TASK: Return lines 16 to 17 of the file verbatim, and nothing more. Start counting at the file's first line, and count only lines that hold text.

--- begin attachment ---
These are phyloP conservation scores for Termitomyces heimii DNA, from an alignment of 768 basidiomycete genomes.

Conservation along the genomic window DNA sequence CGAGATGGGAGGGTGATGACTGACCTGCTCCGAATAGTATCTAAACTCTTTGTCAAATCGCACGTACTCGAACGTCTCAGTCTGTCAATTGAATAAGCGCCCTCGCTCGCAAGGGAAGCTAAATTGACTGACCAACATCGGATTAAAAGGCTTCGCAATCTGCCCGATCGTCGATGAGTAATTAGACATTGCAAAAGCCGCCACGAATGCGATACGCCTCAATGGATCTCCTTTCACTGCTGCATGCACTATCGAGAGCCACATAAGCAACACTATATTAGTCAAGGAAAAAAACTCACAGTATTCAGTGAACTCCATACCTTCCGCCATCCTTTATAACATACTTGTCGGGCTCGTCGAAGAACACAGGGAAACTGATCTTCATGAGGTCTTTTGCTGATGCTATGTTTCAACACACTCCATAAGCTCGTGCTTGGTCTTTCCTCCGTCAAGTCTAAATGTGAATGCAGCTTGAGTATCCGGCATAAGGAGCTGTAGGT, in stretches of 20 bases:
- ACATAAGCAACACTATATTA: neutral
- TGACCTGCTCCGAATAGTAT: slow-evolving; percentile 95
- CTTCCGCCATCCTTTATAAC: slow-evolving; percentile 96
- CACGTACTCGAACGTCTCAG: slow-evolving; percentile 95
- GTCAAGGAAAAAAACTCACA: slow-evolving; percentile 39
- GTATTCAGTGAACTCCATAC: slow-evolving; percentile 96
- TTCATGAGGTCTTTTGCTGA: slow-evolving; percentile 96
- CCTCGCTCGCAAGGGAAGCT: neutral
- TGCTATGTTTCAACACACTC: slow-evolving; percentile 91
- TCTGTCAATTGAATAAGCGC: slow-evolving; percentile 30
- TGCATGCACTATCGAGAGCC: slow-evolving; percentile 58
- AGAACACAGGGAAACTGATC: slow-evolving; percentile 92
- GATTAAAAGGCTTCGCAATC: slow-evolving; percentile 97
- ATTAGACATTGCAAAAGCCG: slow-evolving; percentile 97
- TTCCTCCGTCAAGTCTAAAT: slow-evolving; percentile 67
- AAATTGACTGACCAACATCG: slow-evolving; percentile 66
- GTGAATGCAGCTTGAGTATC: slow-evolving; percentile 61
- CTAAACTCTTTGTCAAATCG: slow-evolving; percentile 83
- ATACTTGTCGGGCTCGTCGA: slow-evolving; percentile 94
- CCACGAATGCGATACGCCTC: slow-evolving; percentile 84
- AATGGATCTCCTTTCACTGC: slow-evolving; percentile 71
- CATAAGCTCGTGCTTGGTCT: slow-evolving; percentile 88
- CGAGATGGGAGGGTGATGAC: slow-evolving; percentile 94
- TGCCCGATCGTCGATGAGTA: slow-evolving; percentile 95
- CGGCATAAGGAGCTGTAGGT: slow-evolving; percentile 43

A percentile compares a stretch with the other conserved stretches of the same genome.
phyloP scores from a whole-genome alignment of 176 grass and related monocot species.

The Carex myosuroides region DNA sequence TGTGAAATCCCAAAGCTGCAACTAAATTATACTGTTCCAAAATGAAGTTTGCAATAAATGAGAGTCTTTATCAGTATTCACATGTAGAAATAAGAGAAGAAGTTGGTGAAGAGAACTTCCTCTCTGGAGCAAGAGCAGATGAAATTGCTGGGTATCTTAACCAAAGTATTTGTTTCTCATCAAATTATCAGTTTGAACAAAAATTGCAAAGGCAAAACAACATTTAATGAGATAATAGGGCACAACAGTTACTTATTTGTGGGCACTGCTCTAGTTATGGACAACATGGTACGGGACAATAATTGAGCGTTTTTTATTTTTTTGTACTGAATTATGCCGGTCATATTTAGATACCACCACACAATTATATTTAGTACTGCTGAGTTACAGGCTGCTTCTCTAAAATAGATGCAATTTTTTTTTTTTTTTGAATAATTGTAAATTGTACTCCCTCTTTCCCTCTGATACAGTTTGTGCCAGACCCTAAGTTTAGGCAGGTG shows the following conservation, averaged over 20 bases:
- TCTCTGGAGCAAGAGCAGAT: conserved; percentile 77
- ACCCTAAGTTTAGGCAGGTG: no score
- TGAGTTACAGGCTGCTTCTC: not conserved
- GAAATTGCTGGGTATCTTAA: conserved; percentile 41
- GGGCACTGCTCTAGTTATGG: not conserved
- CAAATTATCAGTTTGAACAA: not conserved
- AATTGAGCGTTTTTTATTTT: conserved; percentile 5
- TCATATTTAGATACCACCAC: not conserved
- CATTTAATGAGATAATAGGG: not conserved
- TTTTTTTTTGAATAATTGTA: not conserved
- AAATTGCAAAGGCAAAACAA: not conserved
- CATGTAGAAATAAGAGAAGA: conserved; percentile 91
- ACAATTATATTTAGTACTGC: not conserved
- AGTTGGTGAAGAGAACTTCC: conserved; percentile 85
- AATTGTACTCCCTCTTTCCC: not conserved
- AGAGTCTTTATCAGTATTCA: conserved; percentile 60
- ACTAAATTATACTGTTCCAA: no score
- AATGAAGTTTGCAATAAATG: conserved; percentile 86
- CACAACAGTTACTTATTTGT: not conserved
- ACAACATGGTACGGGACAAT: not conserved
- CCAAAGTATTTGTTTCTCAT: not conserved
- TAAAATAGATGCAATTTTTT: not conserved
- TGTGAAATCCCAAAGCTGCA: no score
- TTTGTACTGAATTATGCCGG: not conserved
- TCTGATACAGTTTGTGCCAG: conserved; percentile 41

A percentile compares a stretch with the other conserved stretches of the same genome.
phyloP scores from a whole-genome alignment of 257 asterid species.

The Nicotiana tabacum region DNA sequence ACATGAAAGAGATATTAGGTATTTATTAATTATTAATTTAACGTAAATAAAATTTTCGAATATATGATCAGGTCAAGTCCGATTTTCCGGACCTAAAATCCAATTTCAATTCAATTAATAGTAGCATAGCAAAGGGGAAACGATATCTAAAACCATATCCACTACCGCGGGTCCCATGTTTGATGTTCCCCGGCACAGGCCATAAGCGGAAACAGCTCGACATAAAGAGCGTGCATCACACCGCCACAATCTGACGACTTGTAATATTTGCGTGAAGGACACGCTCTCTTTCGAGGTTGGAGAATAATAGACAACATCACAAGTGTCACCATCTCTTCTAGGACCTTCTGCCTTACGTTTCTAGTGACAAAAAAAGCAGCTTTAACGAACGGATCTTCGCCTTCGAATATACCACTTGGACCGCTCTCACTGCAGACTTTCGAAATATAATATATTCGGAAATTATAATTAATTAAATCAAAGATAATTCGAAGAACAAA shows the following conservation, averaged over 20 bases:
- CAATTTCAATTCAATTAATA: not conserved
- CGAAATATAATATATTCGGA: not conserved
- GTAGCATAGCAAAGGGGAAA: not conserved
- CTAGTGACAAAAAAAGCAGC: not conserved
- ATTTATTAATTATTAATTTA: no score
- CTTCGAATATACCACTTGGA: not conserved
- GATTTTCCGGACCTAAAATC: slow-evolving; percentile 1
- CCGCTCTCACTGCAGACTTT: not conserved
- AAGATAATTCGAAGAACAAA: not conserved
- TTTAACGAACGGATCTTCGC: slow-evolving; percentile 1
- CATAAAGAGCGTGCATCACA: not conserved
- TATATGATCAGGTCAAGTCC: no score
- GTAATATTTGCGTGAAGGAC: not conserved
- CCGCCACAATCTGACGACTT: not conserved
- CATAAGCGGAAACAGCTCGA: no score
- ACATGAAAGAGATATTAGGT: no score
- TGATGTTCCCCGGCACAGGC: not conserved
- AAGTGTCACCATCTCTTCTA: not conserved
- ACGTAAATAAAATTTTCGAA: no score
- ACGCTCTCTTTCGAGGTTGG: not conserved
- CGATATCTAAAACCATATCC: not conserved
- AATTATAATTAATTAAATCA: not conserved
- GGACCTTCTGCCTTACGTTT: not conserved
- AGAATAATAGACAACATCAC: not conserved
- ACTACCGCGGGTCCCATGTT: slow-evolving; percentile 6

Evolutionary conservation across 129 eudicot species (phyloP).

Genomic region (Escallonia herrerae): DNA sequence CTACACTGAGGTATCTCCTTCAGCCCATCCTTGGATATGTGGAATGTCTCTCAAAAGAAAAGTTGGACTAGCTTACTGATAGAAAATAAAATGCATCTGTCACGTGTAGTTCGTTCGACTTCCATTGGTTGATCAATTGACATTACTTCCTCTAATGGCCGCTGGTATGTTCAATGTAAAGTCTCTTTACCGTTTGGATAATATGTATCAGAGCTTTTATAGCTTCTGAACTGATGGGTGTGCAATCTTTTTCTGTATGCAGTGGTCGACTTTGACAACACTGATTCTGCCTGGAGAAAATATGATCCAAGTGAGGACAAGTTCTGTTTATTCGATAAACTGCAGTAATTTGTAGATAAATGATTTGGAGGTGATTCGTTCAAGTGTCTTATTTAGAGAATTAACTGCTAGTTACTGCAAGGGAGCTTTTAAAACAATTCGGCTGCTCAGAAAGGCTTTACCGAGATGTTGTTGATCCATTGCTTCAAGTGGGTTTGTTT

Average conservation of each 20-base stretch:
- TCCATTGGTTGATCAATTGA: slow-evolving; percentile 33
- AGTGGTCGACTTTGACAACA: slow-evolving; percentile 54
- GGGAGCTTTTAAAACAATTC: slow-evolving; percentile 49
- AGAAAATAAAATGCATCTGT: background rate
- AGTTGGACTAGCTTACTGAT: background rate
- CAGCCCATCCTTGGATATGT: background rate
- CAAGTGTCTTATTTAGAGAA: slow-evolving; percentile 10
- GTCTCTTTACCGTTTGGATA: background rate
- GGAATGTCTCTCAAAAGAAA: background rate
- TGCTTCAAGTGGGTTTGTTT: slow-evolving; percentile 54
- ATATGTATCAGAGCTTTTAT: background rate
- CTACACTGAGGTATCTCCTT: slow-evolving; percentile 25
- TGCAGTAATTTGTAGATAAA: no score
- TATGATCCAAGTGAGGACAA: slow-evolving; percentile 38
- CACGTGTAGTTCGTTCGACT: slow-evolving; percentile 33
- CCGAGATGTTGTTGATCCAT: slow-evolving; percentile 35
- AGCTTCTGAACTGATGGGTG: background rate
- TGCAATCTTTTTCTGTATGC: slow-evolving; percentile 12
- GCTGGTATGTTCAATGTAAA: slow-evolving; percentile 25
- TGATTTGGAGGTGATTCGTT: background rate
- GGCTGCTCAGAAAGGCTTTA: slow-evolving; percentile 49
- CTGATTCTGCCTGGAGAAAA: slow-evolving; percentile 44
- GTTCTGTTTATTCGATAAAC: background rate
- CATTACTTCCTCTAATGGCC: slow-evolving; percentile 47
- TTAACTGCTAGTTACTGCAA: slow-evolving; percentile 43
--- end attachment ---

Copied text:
- ATTAGACATTGCAAAAGCCG: slow-evolving; percentile 97
- TTCCTCCGTCAAGTCTAAAT: slow-evolving; percentile 67